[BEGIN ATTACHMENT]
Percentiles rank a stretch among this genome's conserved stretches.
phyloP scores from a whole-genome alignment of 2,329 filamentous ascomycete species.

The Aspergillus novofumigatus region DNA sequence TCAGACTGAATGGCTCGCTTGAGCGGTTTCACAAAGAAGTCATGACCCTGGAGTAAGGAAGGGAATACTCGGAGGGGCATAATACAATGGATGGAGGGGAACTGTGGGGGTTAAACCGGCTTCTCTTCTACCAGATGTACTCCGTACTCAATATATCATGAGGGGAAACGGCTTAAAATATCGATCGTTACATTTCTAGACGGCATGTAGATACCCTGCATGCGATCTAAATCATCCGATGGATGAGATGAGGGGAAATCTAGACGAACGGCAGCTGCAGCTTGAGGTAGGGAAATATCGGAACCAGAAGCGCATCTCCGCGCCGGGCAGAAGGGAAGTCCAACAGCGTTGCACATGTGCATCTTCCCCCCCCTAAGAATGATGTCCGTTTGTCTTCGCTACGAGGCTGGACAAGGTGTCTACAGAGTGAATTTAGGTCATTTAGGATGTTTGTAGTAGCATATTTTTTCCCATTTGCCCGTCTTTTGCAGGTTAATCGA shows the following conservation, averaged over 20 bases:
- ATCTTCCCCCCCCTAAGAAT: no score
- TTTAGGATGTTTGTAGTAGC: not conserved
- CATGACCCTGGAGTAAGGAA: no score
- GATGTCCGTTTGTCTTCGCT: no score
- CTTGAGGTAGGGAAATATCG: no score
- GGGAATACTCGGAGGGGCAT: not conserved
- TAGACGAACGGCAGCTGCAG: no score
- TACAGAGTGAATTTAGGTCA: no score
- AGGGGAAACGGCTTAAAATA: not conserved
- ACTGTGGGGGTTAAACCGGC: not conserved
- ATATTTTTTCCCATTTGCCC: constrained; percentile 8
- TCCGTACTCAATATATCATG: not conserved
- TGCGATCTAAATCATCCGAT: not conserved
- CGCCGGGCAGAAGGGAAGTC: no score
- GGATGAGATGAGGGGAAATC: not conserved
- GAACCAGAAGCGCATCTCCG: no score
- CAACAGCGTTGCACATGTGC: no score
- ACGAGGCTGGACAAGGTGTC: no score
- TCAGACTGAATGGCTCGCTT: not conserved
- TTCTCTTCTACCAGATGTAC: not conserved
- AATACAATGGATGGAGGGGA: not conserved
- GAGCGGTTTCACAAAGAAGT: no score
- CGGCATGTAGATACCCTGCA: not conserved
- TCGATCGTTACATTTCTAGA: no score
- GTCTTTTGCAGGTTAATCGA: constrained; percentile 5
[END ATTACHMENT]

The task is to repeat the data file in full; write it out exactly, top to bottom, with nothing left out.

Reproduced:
Percentiles rank a stretch among this genome's conserved stretches.
phyloP scores from a whole-genome alignment of 2,329 filamentous ascomycete species.

The Aspergillus novofumigatus region DNA sequence TCAGACTGAATGGCTCGCTTGAGCGGTTTCACAAAGAAGTCATGACCCTGGAGTAAGGAAGGGAATACTCGGAGGGGCATAATACAATGGATGGAGGGGAACTGTGGGGGTTAAACCGGCTTCTCTTCTACCAGATGTACTCCGTACTCAATATATCATGAGGGGAAACGGCTTAAAATATCGATCGTTACATTTCTAGACGGCATGTAGATACCCTGCATGCGATCTAAATCATCCGATGGATGAGATGAGGGGAAATCTAGACGAACGGCAGCTGCAGCTTGAGGTAGGGAAATATCGGAACCAGAAGCGCATCTCCGCGCCGGGCAGAAGGGAAGTCCAACAGCGTTGCACATGTGCATCTTCCCCCCCCTAAGAATGATGTCCGTTTGTCTTCGCTACGAGGCTGGACAAGGTGTCTACAGAGTGAATTTAGGTCATTTAGGATGTTTGTAGTAGCATATTTTTTCCCATTTGCCCGTCTTTTGCAGGTTAATCGA shows the following conservation, averaged over 20 bases:
- ATCTTCCCCCCCCTAAGAAT: no score
- TTTAGGATGTTTGTAGTAGC: not conserved
- CATGACCCTGGAGTAAGGAA: no score
- GATGTCCGTTTGTCTTCGCT: no score
- CTTGAGGTAGGGAAATATCG: no score
- GGGAATACTCGGAGGGGCAT: not conserved
- TAGACGAACGGCAGCTGCAG: no score
- TACAGAGTGAATTTAGGTCA: no score
- AGGGGAAACGGCTTAAAATA: not conserved
- ACTGTGGGGGTTAAACCGGC: not conserved
- ATATTTTTTCCCATTTGCCC: constrained; percentile 8
- TCCGTACTCAATATATCATG: not conserved
- TGCGATCTAAATCATCCGAT: not conserved
- CGCCGGGCAGAAGGGAAGTC: no score
- GGATGAGATGAGGGGAAATC: not conserved
- GAACCAGAAGCGCATCTCCG: no score
- CAACAGCGTTGCACATGTGC: no score
- ACGAGGCTGGACAAGGTGTC: no score
- TCAGACTGAATGGCTCGCTT: not conserved
- TTCTCTTCTACCAGATGTAC: not conserved
- AATACAATGGATGGAGGGGA: not conserved
- GAGCGGTTTCACAAAGAAGT: no score
- CGGCATGTAGATACCCTGCA: not conserved
- TCGATCGTTACATTTCTAGA: no score
- GTCTTTTGCAGGTTAATCGA: constrained; percentile 5